The ORAS assesses the offender’s risk to reoffend and identifies criminogenic needs. The provider may use additional assessment tools in conjunction with the ORAS to evaluate the offender’s specific clinical needs. If determined to be eligible, prosecution is suspended.
Officials at the PrisonEd Foundation agreed that these programs go a long way towards helping inmates reenter society.
“These are similar to reentry programs because these intervention programs are seeking to rehabilitate and provide a form of aid to individuals who have committed a crime before they reenter society,” the PrisonEd Foundation stated. “The Felony Pretrial Intervention program is looking to directly address the issue of helping those with mental health illnesses who have committed crimes. This program offers inmates who maintain their engagement in the program and complete the curriculum, a chance to be provided aid for their mental illness and support by dismissing eligible charges against them.”
In Spring 2018, the MCAO started the Diversion Program Bureau to focus on the development, performance and sustainability of prosecution-led diversion programs. The bureau is led by staff with extensive professional backgrounds in human services, specializing in serving the justice-involved population.
Diversion programs allow prosecutors to divert certain felony cases into education and treatment programs that address the offender’s thinking patterns and decisions, as well as issues associated with substance abuse that led to their criminal behavior. The programs hold individuals accountable and provide strategies and community support for positive change.
If the offender successfully completes the diversion program, charges will not be filed, or if they were already filed, they will be dismissed. If the offender is unsuccessful, they will return to traditional prosecution through the courts.
“Sometimes ensuring justice in a case requires us to think outside of the box and look beyond simply seeking a conviction,” said Patricia Cordova, MCAO Diversion Program Bureau Chief.
The newest program, Felony Pretrial Intervention Program, was created for participants charged with class 4, 5 and 6 non-drug possession felony offenses. The program began in July 2015, and from then through mid-April, more than 1,000 offenders have been referred to the program.
The MCAO says there is a 70% successful completion rate by participants and only 4.1% of participants have gone on to commit a new offense. The program has also collected more than $145,000 in restitution for victims.
Among the Foundation’s findings, Virginia has the lowest re-incarceration rates with 2,588 of the 11,576 felons released in 2013 being re-incarcerated within three years. Alabama has the most reentry programs at 19 and is ranked No. 4 overall. California, the state with the second-largest number of programs, has 13.
The percent of adults who are current or ex-felons ranges from 2.5% in West Virginia to 13.5% in Florida.
The PrisonEd Foundation said funding given to a state can be one metric to study closely in future reports, along with the number of volunteer-based organizations.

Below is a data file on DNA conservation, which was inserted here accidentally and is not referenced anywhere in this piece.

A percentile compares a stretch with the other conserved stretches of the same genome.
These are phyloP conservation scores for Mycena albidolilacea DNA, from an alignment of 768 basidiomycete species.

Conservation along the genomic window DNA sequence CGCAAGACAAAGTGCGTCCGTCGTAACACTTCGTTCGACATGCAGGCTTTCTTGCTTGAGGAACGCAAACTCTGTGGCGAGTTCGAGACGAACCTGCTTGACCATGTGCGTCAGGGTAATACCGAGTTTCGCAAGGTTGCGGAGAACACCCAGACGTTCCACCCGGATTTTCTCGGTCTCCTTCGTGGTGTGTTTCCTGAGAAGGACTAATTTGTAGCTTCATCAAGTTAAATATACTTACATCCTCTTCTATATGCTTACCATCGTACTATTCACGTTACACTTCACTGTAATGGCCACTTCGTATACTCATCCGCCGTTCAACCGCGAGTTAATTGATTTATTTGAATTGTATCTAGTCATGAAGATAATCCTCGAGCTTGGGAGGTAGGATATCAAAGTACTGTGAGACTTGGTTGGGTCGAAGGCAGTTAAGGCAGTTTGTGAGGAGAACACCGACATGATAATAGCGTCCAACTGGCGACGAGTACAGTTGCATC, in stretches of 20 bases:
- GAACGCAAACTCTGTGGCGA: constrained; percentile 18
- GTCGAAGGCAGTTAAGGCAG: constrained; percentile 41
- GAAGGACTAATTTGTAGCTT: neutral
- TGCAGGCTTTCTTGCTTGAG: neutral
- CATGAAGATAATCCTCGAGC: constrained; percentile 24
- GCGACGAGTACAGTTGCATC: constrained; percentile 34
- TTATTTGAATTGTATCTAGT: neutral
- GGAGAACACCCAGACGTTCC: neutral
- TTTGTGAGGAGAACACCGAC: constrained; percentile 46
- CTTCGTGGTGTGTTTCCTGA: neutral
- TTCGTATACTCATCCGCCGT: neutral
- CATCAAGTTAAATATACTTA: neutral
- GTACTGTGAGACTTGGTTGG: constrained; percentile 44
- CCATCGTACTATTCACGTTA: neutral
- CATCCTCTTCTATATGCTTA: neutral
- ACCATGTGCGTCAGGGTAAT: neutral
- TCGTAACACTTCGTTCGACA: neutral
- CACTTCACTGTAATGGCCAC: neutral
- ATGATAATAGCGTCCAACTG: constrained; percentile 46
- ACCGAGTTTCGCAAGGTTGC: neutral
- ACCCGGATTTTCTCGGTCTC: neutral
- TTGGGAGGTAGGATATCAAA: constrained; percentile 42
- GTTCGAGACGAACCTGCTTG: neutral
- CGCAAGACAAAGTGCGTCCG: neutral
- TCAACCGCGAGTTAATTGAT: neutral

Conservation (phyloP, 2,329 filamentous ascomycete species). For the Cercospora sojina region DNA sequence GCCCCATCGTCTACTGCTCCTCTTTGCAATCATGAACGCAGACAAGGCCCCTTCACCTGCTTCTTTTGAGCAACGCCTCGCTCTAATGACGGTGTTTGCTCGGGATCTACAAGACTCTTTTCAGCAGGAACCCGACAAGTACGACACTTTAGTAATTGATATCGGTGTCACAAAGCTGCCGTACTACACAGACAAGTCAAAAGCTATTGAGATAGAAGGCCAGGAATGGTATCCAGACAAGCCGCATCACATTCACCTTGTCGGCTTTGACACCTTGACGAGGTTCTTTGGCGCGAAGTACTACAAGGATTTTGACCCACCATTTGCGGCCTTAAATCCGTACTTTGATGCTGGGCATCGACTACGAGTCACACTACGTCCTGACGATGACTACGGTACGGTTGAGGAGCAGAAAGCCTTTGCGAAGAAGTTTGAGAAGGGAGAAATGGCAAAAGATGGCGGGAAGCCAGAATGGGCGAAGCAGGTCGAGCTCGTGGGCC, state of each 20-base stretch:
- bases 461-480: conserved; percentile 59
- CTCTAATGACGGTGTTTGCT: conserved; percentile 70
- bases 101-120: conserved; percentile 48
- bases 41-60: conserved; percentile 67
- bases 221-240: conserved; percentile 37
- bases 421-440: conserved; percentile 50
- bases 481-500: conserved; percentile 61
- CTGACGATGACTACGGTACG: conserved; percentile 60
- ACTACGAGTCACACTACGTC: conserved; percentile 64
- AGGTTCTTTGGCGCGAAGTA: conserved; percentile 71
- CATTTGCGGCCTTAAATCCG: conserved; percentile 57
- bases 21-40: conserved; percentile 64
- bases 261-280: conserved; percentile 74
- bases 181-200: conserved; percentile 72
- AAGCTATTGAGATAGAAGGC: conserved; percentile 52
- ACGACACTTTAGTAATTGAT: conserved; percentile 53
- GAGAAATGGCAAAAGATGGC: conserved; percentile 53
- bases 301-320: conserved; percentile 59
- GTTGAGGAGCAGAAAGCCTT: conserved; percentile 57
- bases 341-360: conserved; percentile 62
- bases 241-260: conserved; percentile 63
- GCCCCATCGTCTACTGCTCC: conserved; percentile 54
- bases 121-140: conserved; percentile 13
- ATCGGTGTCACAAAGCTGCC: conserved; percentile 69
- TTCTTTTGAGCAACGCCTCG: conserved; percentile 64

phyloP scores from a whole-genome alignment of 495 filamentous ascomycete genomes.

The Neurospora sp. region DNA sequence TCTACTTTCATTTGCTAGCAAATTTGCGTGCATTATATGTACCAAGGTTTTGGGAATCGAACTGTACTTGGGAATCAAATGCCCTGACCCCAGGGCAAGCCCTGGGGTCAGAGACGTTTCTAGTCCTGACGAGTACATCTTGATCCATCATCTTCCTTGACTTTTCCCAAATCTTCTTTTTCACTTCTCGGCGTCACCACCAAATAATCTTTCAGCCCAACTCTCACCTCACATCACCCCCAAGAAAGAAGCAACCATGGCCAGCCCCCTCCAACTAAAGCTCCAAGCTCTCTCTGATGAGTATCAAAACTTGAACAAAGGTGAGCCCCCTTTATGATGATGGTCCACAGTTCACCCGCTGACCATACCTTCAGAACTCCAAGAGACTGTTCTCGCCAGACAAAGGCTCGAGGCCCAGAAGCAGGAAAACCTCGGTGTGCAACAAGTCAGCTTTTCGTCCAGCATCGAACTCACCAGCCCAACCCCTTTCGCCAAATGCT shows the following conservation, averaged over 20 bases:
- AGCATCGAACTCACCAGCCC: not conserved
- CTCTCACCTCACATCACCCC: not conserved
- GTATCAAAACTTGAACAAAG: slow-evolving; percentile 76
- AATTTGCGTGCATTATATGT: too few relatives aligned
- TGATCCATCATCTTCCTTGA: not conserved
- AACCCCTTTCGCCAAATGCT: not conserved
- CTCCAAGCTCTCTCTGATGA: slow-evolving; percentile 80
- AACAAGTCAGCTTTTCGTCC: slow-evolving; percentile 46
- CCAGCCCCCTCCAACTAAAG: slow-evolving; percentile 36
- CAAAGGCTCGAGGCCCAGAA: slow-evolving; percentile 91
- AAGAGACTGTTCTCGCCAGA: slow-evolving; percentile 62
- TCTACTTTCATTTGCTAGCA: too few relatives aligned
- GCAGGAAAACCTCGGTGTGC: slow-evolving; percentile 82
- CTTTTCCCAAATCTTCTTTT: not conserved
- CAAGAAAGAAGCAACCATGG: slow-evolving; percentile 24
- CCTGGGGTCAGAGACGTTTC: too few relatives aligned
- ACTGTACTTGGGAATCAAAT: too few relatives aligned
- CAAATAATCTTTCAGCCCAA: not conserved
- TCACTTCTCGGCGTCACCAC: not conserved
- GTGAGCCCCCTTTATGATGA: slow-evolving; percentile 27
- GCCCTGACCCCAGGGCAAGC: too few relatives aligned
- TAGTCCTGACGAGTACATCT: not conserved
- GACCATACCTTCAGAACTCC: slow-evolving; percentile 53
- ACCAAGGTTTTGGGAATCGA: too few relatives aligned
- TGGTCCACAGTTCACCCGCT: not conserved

“Another metric to consider is state policies, specifically the effect of parole,” the Foundation stated. “This would address how often the state allows individuals to hold jobs while on parole and should consider restrictions such as, if they’re allowed to leave their home, and how that might affect their ability to hold down a job. These policies can greatly affect an individual’s reentry experience and can discourage those from continuing to improve.”
Georgia, Hawaii, Illinois, Oregon, and Texas were excluded from the ranking due to a difference in data reporting.
The PrisonEd Foundation said other states might think about introducing programs focusing on enhancing one’s communication skills.
“Often times, disputes occur from lack of communication or are resolved with violence,” the foundation stated. “Teaching inmates how to grow their interpersonal skills will also prepare them, upon release, for job interviews or higher education.”
When looking at background check restrictions, most of the Top 10 friendly states for recently released inmates have some law keeping companies from going a certain amount of time into the past of a prospective employee.
A background check restriction effectively prevents employers from discriminating against an individual on the sole basis that they have a criminal record.
“By having a seven-year limit on a background check, this gives individuals a chance to be judged on their most recent qualifications rather than their previous mistakes in years past,” the PrisonEd Foundation stated. “The background restriction can also encourage ex-inmates to stay on track towards their rehabilitation journey and allow them an opportunity for a fresh start where their record won’t follow them for the rest of their lives.”
In April, the Maricopa County Attorney’s Office found the number of annual prison commitments fell from 8,004 in Fiscal Year 2010 to 5,550 in Fiscal Year 2017, a decrease of 30%. The state prison population is down a second year in a row and has seen negative growth six out of last 10 years, all during historic lows in crime.
“We have achieved this drop without negatively impacting public safety by distinguishing between offenders who would best benefit from drug treatment or other recidivism reducing programs, and offenders responsible for the greatest amount of crime and acts of violence against our fellow Arizonans,” the MCAO stated.
Reporter Chris Caraveo can be reached at 623-876-2531 or firstname.lastname@example.org.